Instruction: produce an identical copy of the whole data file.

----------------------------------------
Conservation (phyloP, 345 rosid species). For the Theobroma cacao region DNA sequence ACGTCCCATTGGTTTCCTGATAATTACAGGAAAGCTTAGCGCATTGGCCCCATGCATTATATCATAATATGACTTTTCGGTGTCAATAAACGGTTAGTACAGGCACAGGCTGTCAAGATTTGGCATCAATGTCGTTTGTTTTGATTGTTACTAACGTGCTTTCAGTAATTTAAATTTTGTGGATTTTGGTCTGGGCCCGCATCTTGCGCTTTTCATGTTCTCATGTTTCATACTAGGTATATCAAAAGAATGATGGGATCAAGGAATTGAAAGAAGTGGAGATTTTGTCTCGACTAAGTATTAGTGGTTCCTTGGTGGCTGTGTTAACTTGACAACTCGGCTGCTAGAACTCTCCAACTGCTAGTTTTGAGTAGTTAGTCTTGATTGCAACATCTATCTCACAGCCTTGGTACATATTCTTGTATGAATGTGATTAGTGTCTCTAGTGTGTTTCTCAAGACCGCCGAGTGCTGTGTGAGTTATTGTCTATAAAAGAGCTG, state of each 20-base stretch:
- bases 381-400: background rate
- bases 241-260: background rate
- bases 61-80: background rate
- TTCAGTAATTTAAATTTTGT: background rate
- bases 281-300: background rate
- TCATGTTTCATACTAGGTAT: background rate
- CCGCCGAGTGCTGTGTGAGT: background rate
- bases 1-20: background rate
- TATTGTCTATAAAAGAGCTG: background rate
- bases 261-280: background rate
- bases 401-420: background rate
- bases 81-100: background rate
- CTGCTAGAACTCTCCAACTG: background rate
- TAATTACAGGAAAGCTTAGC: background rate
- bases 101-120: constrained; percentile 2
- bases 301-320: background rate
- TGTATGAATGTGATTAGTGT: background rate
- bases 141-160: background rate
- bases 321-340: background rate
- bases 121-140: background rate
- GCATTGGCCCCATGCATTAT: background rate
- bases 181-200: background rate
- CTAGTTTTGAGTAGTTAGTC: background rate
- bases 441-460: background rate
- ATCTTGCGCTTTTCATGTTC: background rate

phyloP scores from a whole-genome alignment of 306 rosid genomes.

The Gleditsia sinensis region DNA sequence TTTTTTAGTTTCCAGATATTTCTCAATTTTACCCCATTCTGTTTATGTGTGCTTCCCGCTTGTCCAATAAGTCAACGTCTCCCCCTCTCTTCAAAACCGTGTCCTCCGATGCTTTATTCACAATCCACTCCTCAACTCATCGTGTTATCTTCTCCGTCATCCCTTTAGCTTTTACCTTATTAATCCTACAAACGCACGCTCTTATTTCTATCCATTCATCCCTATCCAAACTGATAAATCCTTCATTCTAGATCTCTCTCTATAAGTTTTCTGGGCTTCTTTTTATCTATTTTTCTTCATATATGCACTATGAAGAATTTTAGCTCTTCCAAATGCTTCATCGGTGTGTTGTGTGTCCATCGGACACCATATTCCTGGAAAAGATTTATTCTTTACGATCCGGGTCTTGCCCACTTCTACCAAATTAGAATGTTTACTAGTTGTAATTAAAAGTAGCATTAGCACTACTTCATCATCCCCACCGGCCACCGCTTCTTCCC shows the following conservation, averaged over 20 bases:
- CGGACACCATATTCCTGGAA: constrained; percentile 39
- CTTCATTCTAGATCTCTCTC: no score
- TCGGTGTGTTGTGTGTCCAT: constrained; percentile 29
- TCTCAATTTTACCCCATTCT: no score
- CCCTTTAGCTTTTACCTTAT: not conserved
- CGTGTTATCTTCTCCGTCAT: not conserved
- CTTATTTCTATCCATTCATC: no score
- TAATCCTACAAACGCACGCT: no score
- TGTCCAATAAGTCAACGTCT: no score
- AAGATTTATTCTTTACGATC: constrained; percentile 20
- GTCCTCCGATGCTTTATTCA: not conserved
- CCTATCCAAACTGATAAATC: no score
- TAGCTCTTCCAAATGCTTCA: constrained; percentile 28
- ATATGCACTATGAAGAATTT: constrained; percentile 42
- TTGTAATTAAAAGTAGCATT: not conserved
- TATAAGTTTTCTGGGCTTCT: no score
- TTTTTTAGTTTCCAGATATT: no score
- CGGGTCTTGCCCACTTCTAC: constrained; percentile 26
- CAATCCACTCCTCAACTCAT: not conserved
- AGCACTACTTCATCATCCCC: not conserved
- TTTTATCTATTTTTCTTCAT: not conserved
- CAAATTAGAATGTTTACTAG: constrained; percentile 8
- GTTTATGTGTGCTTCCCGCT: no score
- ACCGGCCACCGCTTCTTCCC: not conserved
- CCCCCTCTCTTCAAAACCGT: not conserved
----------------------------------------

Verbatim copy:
Conservation (phyloP, 345 rosid species). For the Theobroma cacao region DNA sequence ACGTCCCATTGGTTTCCTGATAATTACAGGAAAGCTTAGCGCATTGGCCCCATGCATTATATCATAATATGACTTTTCGGTGTCAATAAACGGTTAGTACAGGCACAGGCTGTCAAGATTTGGCATCAATGTCGTTTGTTTTGATTGTTACTAACGTGCTTTCAGTAATTTAAATTTTGTGGATTTTGGTCTGGGCCCGCATCTTGCGCTTTTCATGTTCTCATGTTTCATACTAGGTATATCAAAAGAATGATGGGATCAAGGAATTGAAAGAAGTGGAGATTTTGTCTCGACTAAGTATTAGTGGTTCCTTGGTGGCTGTGTTAACTTGACAACTCGGCTGCTAGAACTCTCCAACTGCTAGTTTTGAGTAGTTAGTCTTGATTGCAACATCTATCTCACAGCCTTGGTACATATTCTTGTATGAATGTGATTAGTGTCTCTAGTGTGTTTCTCAAGACCGCCGAGTGCTGTGTGAGTTATTGTCTATAAAAGAGCTG, state of each 20-base stretch:
- bases 381-400: background rate
- bases 241-260: background rate
- bases 61-80: background rate
- TTCAGTAATTTAAATTTTGT: background rate
- bases 281-300: background rate
- TCATGTTTCATACTAGGTAT: background rate
- CCGCCGAGTGCTGTGTGAGT: background rate
- bases 1-20: background rate
- TATTGTCTATAAAAGAGCTG: background rate
- bases 261-280: background rate
- bases 401-420: background rate
- bases 81-100: background rate
- CTGCTAGAACTCTCCAACTG: background rate
- TAATTACAGGAAAGCTTAGC: background rate
- bases 101-120: constrained; percentile 2
- bases 301-320: background rate
- TGTATGAATGTGATTAGTGT: background rate
- bases 141-160: background rate
- bases 321-340: background rate
- bases 121-140: background rate
- GCATTGGCCCCATGCATTAT: background rate
- bases 181-200: background rate
- CTAGTTTTGAGTAGTTAGTC: background rate
- bases 441-460: background rate
- ATCTTGCGCTTTTCATGTTC: background rate

phyloP scores from a whole-genome alignment of 306 rosid genomes.

The Gleditsia sinensis region DNA sequence TTTTTTAGTTTCCAGATATTTCTCAATTTTACCCCATTCTGTTTATGTGTGCTTCCCGCTTGTCCAATAAGTCAACGTCTCCCCCTCTCTTCAAAACCGTGTCCTCCGATGCTTTATTCACAATCCACTCCTCAACTCATCGTGTTATCTTCTCCGTCATCCCTTTAGCTTTTACCTTATTAATCCTACAAACGCACGCTCTTATTTCTATCCATTCATCCCTATCCAAACTGATAAATCCTTCATTCTAGATCTCTCTCTATAAGTTTTCTGGGCTTCTTTTTATCTATTTTTCTTCATATATGCACTATGAAGAATTTTAGCTCTTCCAAATGCTTCATCGGTGTGTTGTGTGTCCATCGGACACCATATTCCTGGAAAAGATTTATTCTTTACGATCCGGGTCTTGCCCACTTCTACCAAATTAGAATGTTTACTAGTTGTAATTAAAAGTAGCATTAGCACTACTTCATCATCCCCACCGGCCACCGCTTCTTCCC shows the following conservation, averaged over 20 bases:
- CGGACACCATATTCCTGGAA: constrained; percentile 39
- CTTCATTCTAGATCTCTCTC: no score
- TCGGTGTGTTGTGTGTCCAT: constrained; percentile 29
- TCTCAATTTTACCCCATTCT: no score
- CCCTTTAGCTTTTACCTTAT: not conserved
- CGTGTTATCTTCTCCGTCAT: not conserved
- CTTATTTCTATCCATTCATC: no score
- TAATCCTACAAACGCACGCT: no score
- TGTCCAATAAGTCAACGTCT: no score
- AAGATTTATTCTTTACGATC: constrained; percentile 20
- GTCCTCCGATGCTTTATTCA: not conserved
- CCTATCCAAACTGATAAATC: no score
- TAGCTCTTCCAAATGCTTCA: constrained; percentile 28
- ATATGCACTATGAAGAATTT: constrained; percentile 42
- TTGTAATTAAAAGTAGCATT: not conserved
- TATAAGTTTTCTGGGCTTCT: no score
- TTTTTTAGTTTCCAGATATT: no score
- CGGGTCTTGCCCACTTCTAC: constrained; percentile 26
- CAATCCACTCCTCAACTCAT: not conserved
- AGCACTACTTCATCATCCCC: not conserved
- TTTTATCTATTTTTCTTCAT: not conserved
- CAAATTAGAATGTTTACTAG: constrained; percentile 8
- GTTTATGTGTGCTTCCCGCT: no score
- ACCGGCCACCGCTTCTTCCC: not conserved
- CCCCCTCTCTTCAAAACCGT: not conserved